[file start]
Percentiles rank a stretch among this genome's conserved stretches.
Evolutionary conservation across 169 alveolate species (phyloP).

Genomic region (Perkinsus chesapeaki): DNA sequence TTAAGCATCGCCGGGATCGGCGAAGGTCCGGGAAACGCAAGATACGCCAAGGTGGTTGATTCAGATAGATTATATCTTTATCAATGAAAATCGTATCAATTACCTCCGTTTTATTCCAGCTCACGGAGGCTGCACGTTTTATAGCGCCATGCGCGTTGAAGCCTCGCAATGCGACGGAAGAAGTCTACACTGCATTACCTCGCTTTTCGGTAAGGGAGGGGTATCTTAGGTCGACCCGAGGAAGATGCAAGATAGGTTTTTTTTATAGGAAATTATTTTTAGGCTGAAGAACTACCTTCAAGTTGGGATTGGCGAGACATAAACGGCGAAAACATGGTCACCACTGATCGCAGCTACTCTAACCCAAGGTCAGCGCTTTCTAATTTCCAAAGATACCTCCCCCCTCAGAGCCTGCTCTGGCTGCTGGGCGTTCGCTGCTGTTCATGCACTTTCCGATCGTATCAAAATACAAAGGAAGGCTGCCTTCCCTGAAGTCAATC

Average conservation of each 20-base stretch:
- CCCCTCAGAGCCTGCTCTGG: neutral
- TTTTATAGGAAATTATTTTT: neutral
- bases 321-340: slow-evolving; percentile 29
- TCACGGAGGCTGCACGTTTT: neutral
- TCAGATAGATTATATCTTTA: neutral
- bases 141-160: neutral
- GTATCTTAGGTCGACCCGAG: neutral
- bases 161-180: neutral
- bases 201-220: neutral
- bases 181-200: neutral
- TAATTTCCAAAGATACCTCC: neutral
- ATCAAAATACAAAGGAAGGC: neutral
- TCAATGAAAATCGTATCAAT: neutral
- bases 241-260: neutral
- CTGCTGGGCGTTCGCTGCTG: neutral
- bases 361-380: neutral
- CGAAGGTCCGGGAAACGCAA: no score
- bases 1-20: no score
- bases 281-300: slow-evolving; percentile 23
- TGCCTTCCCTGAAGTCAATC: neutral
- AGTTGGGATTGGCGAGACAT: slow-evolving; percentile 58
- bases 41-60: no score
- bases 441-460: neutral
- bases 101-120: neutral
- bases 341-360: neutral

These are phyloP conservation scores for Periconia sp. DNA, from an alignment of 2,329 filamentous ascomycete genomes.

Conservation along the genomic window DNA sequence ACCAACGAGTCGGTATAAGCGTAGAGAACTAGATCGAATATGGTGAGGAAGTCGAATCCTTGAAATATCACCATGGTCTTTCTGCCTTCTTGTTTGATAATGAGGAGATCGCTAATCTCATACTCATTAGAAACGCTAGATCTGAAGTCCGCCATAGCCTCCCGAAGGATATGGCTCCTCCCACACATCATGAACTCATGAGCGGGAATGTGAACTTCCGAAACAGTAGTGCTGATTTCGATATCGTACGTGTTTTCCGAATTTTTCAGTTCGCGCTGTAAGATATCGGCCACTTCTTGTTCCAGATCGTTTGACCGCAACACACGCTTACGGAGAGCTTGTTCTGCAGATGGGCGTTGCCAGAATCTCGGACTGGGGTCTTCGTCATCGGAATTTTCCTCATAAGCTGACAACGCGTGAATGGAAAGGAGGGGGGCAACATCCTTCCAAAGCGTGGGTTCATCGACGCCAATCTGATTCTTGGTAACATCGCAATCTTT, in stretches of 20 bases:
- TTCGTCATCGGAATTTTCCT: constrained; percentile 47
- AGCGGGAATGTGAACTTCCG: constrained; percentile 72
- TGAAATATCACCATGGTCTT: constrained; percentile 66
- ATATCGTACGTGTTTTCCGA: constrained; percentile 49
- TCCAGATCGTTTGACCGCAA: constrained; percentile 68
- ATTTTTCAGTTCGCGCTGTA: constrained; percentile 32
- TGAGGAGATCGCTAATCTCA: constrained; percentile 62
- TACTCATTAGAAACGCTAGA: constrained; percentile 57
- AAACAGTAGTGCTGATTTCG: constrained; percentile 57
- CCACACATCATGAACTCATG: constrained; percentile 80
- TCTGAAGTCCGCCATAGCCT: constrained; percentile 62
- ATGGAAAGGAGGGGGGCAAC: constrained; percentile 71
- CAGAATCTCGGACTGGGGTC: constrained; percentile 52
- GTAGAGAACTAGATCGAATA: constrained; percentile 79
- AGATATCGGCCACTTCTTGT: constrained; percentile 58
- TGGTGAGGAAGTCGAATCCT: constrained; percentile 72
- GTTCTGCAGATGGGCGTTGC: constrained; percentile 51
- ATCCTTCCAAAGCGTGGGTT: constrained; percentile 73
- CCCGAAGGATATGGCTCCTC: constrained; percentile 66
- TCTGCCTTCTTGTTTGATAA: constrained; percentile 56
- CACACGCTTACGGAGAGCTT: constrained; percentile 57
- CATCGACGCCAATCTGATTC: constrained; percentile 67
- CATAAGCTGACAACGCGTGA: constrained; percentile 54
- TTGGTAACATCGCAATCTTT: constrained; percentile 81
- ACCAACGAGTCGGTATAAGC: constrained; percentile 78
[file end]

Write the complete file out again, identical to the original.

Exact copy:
Percentiles rank a stretch among this genome's conserved stretches.
Evolutionary conservation across 169 alveolate species (phyloP).

Genomic region (Perkinsus chesapeaki): DNA sequence TTAAGCATCGCCGGGATCGGCGAAGGTCCGGGAAACGCAAGATACGCCAAGGTGGTTGATTCAGATAGATTATATCTTTATCAATGAAAATCGTATCAATTACCTCCGTTTTATTCCAGCTCACGGAGGCTGCACGTTTTATAGCGCCATGCGCGTTGAAGCCTCGCAATGCGACGGAAGAAGTCTACACTGCATTACCTCGCTTTTCGGTAAGGGAGGGGTATCTTAGGTCGACCCGAGGAAGATGCAAGATAGGTTTTTTTTATAGGAAATTATTTTTAGGCTGAAGAACTACCTTCAAGTTGGGATTGGCGAGACATAAACGGCGAAAACATGGTCACCACTGATCGCAGCTACTCTAACCCAAGGTCAGCGCTTTCTAATTTCCAAAGATACCTCCCCCCTCAGAGCCTGCTCTGGCTGCTGGGCGTTCGCTGCTGTTCATGCACTTTCCGATCGTATCAAAATACAAAGGAAGGCTGCCTTCCCTGAAGTCAATC

Average conservation of each 20-base stretch:
- CCCCTCAGAGCCTGCTCTGG: neutral
- TTTTATAGGAAATTATTTTT: neutral
- bases 321-340: slow-evolving; percentile 29
- TCACGGAGGCTGCACGTTTT: neutral
- TCAGATAGATTATATCTTTA: neutral
- bases 141-160: neutral
- GTATCTTAGGTCGACCCGAG: neutral
- bases 161-180: neutral
- bases 201-220: neutral
- bases 181-200: neutral
- TAATTTCCAAAGATACCTCC: neutral
- ATCAAAATACAAAGGAAGGC: neutral
- TCAATGAAAATCGTATCAAT: neutral
- bases 241-260: neutral
- CTGCTGGGCGTTCGCTGCTG: neutral
- bases 361-380: neutral
- CGAAGGTCCGGGAAACGCAA: no score
- bases 1-20: no score
- bases 281-300: slow-evolving; percentile 23
- TGCCTTCCCTGAAGTCAATC: neutral
- AGTTGGGATTGGCGAGACAT: slow-evolving; percentile 58
- bases 41-60: no score
- bases 441-460: neutral
- bases 101-120: neutral
- bases 341-360: neutral

These are phyloP conservation scores for Periconia sp. DNA, from an alignment of 2,329 filamentous ascomycete genomes.

Conservation along the genomic window DNA sequence ACCAACGAGTCGGTATAAGCGTAGAGAACTAGATCGAATATGGTGAGGAAGTCGAATCCTTGAAATATCACCATGGTCTTTCTGCCTTCTTGTTTGATAATGAGGAGATCGCTAATCTCATACTCATTAGAAACGCTAGATCTGAAGTCCGCCATAGCCTCCCGAAGGATATGGCTCCTCCCACACATCATGAACTCATGAGCGGGAATGTGAACTTCCGAAACAGTAGTGCTGATTTCGATATCGTACGTGTTTTCCGAATTTTTCAGTTCGCGCTGTAAGATATCGGCCACTTCTTGTTCCAGATCGTTTGACCGCAACACACGCTTACGGAGAGCTTGTTCTGCAGATGGGCGTTGCCAGAATCTCGGACTGGGGTCTTCGTCATCGGAATTTTCCTCATAAGCTGACAACGCGTGAATGGAAAGGAGGGGGGCAACATCCTTCCAAAGCGTGGGTTCATCGACGCCAATCTGATTCTTGGTAACATCGCAATCTTT, in stretches of 20 bases:
- TTCGTCATCGGAATTTTCCT: constrained; percentile 47
- AGCGGGAATGTGAACTTCCG: constrained; percentile 72
- TGAAATATCACCATGGTCTT: constrained; percentile 66
- ATATCGTACGTGTTTTCCGA: constrained; percentile 49
- TCCAGATCGTTTGACCGCAA: constrained; percentile 68
- ATTTTTCAGTTCGCGCTGTA: constrained; percentile 32
- TGAGGAGATCGCTAATCTCA: constrained; percentile 62
- TACTCATTAGAAACGCTAGA: constrained; percentile 57
- AAACAGTAGTGCTGATTTCG: constrained; percentile 57
- CCACACATCATGAACTCATG: constrained; percentile 80
- TCTGAAGTCCGCCATAGCCT: constrained; percentile 62
- ATGGAAAGGAGGGGGGCAAC: constrained; percentile 71
- CAGAATCTCGGACTGGGGTC: constrained; percentile 52
- GTAGAGAACTAGATCGAATA: constrained; percentile 79
- AGATATCGGCCACTTCTTGT: constrained; percentile 58
- TGGTGAGGAAGTCGAATCCT: constrained; percentile 72
- GTTCTGCAGATGGGCGTTGC: constrained; percentile 51
- ATCCTTCCAAAGCGTGGGTT: constrained; percentile 73
- CCCGAAGGATATGGCTCCTC: constrained; percentile 66
- TCTGCCTTCTTGTTTGATAA: constrained; percentile 56
- CACACGCTTACGGAGAGCTT: constrained; percentile 57
- CATCGACGCCAATCTGATTC: constrained; percentile 67
- CATAAGCTGACAACGCGTGA: constrained; percentile 54
- TTGGTAACATCGCAATCTTT: constrained; percentile 81
- ACCAACGAGTCGGTATAAGC: constrained; percentile 78